That's been the longtime argument around here - that for the USPS to be effective, it had to expand into relevant services, not try to cut its way to prosperity.


    • The Chicago Sun Times reports that "shoppers from New York to Seattle have witnessed a reboot of the food court experience, as sumptuous farmers markets-slash-gourmet eateries become increasingly common."

    Some examples:

    "In Washington, D.C., retail developer Edens revived a vintage venue to create Union Market, a 40-artisan food hall that is just over a year old. In Seattle, a high-end 'shellfish deli' and other local vendors reside in Melrose Market, a four-year-old project housed in a renovated auto garage that smacks of cool. In Chicago, the French Market brings together more than 30 vendors, from a crepe shop to a kosher deli and a bakery from Top Chef veteran Stephanie Izard."

    It always is a positive development when people and places focus to a greater extent on good food, rather than settling for the lowest common denominator.
    KC's View:

    Published on: February 10, 2014

    Responding to last week's FaceTime piece about the importance of challenging, fulfilling work and why, in my view, retirement is death, MNB user Jennifer Taylor wrote:

    I whole-heartedly agree your views in today’s “Face Time” article. It seems like my Dad as well did not start to age until he retired.  He worked for the same company for many years and even followed them when they moved out of state while enduring a grueling 3 hour drive each way.

    Also, the Dylan Thomas poem will forever remind me of Rodney Dangerfield’s recitation in “Back To School”.  One of the greats!


    I used Jay Leno as an example of someone with a strong work ethic, and how he will continue doing standup despite leaving the "Tonight Show." Which prompted MNB reader Carole Christianson to write:

    Read MNB today…FYI for as long as I can remember, Jay Leno has been doing stand-up almost every Sunday night at the Comedy & Magic Club in Hermosa Beach. I am pretty confident that he will continue that gig.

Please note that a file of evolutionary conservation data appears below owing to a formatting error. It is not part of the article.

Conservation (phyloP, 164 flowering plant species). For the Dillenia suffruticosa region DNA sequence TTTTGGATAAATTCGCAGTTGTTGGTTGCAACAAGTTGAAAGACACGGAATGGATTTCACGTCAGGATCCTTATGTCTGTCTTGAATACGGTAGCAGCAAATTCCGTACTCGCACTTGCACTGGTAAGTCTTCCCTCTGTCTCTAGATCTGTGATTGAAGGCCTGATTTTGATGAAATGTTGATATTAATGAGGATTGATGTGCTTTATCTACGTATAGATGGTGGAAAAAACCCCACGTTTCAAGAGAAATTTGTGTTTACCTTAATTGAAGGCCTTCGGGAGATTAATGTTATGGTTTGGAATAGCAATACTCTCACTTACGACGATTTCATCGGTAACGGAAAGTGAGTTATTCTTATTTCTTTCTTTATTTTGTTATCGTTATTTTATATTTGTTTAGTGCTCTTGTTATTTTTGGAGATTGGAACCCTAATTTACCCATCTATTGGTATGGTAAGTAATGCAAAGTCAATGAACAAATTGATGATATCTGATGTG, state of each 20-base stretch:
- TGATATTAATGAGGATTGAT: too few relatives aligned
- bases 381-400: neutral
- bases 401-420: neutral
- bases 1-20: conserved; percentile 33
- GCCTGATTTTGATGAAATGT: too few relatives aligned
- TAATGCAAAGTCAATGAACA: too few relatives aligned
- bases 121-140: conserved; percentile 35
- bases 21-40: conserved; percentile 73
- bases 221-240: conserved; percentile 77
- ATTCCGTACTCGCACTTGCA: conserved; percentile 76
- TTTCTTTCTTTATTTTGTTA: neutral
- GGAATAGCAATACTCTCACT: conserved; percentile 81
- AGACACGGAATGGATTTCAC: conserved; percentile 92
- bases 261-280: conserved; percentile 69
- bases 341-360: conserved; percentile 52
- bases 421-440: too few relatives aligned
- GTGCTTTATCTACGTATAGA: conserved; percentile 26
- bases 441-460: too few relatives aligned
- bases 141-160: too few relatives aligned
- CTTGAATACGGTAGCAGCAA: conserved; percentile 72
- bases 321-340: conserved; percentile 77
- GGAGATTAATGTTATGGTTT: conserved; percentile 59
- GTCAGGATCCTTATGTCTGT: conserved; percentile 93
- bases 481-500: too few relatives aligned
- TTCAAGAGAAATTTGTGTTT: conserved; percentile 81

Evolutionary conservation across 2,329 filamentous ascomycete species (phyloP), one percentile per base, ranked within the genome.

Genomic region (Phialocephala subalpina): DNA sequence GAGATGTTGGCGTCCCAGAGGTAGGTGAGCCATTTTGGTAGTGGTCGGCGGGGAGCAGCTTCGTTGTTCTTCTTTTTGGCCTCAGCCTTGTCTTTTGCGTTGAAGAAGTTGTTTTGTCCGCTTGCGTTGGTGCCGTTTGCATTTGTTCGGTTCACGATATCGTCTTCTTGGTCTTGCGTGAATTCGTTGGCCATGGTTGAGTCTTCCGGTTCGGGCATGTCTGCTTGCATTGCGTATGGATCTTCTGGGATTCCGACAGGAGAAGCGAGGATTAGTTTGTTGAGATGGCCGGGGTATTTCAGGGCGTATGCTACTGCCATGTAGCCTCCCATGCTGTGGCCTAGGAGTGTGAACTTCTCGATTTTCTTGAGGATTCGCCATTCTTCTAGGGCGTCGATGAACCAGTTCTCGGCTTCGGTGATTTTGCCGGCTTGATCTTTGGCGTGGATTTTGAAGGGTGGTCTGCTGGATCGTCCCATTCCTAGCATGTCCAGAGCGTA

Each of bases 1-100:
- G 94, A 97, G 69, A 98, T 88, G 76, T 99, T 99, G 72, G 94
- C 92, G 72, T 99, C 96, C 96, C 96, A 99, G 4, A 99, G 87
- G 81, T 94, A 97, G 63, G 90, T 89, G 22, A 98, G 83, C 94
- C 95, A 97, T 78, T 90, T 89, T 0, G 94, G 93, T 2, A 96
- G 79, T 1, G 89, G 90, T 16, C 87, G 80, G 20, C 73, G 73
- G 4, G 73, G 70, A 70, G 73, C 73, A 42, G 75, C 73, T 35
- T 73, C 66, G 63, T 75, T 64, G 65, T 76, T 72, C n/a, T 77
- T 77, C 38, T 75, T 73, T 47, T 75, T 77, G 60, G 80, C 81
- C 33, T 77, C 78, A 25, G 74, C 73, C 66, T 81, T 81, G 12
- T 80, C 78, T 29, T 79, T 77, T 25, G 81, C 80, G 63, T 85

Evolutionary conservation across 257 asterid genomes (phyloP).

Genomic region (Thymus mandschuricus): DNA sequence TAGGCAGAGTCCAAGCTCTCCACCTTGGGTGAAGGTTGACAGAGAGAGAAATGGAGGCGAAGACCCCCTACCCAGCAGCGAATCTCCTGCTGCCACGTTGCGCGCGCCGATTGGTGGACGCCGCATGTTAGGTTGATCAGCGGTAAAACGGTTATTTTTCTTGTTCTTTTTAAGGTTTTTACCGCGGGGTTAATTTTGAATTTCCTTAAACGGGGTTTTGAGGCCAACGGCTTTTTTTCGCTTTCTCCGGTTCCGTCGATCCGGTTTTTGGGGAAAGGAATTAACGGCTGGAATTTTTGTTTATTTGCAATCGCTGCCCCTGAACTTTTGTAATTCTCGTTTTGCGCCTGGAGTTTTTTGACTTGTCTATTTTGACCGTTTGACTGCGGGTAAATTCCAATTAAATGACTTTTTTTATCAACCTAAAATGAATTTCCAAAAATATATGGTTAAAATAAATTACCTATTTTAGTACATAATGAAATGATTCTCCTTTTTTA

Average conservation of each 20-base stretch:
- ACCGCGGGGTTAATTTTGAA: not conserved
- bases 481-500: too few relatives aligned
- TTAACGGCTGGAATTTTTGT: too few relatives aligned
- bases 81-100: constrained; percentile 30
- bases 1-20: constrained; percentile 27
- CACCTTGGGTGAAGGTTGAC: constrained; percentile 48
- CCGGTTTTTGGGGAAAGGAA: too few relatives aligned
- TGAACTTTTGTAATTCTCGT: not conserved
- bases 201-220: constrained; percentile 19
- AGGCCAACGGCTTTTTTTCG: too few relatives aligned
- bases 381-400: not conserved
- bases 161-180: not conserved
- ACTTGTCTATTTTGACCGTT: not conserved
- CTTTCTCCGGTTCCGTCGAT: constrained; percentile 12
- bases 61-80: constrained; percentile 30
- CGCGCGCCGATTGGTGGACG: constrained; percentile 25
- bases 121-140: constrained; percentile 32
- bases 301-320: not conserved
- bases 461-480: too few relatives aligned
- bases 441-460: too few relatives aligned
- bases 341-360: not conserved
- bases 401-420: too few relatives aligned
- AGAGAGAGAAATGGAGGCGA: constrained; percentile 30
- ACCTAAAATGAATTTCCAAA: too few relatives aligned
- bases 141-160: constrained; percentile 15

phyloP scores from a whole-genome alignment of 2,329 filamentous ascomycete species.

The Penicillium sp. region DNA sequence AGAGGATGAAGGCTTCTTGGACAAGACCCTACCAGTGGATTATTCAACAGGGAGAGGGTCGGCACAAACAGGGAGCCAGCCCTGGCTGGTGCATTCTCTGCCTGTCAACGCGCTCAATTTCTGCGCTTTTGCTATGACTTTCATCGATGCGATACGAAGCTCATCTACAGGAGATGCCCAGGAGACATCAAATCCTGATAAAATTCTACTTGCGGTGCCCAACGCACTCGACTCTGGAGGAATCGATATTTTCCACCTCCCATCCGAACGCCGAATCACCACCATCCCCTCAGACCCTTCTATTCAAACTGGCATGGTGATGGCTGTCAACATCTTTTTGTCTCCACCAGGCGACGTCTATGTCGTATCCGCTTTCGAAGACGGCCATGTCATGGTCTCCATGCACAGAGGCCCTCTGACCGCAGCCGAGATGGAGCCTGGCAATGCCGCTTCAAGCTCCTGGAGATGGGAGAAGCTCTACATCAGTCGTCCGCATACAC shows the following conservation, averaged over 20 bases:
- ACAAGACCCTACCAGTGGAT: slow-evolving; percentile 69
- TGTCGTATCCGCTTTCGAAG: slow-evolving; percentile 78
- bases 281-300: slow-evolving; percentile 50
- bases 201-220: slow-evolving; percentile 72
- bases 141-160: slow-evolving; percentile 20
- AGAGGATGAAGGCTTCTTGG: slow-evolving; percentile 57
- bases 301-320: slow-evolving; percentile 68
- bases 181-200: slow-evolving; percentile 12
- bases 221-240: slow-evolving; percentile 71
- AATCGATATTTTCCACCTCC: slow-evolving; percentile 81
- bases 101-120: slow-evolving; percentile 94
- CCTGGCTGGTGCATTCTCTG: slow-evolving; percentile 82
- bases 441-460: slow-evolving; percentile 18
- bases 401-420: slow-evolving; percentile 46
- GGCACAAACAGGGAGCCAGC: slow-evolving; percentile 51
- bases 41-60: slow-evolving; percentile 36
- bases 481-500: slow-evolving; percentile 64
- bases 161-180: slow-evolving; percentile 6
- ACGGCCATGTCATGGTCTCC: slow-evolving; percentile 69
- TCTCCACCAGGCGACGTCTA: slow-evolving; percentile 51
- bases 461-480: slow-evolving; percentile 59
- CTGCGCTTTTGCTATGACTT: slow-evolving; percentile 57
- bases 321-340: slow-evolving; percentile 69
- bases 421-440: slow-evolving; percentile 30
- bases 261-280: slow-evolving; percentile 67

From another reader:

    You wrote:  "Now, I've never been a Leno fan..."

    Well, you must have missed his TV specials about the cars and motorcycles he collects.  These shows provide a view of Leno that reveal him to be funny, able to relate to and comfortable with us average Joes, willing to get his hands dirty, and passionate about classic vehicles and their owners.  That the Tonight Show gave him the wherewithal for this collection is one of the best benefits you can identify about the show.


    I didn't miss them. I just had no interest in watching them, because I'm not a Leno fan. (Watching his final "Tonight Show" just reinforced my opinion, by the way - it seemed utterly joyless, as he did the same jokes he was doing for 20 years. Compare that to Jimmy Fallon, who seemed utterly inspired in his last "Late Night" show on Friday.)

    MNB user Frank Urbaniak wrote:

    Excellent Face Time today.  As I approach 62 I find I enjoy the consulting work as much as ever, but do not have quite the same desire to work 7am-10 pm Mon-Thurs and be gone from home 4 nights a week.  My brain recharges better with downtime.  I have always been a drummer, although I haven’t been very active the past 5 years.  Last year I met some guys online from the Netherlands who were writing tunes and had posted a few on another band’s website.  I commented that the music was good, the electronic drums were bad.  We decided to try ‘transatlantic’ recording using Dropbox and Facebook for our chats about musical direction, and after some frantic practicing, recorded a CD which sounded good enough to release so we formed the band Fractal Mirror.  Strange Attractors was released in November, was well-received in Europe and will be released in the US on iTunes and Amazon March 18.  So here we are a year later with a band, a CD, a second one written and soon to be recorded, a label signing, 2 Youtube videos and the realization of a dream I had abandoned in my early 20’s in order to finish college and make a living.  I feel creatively energized and have new energy for both work and play. I hope Father Time allows a couple years of this fun before the arthritis takes over!

    Good for you. And I'm going to check out your album on iTunes…

    MNB reader Steve Sullivan disagreed with my conclusions about retirement:

    But who sez ya can’t do that on a beach in Antigua, with a cold drink in your hand and your loving woman next to you?  I had hoped to retire by now.  I’ve always worked to live, not lived to work.  But somehow that $2 million that was supposed to be in my 401K by age 64 is not there.  So we’ll wait until 66 and at least get full Social Security (I hope) and drive the kids nuts with the crazy things the old folks are doing.  1 year, 11 months to go.  AND COUNTING!

    To each his own. I love going to the beach as much as the next guy, but I'd get bored pretty quickly …
    KC's View: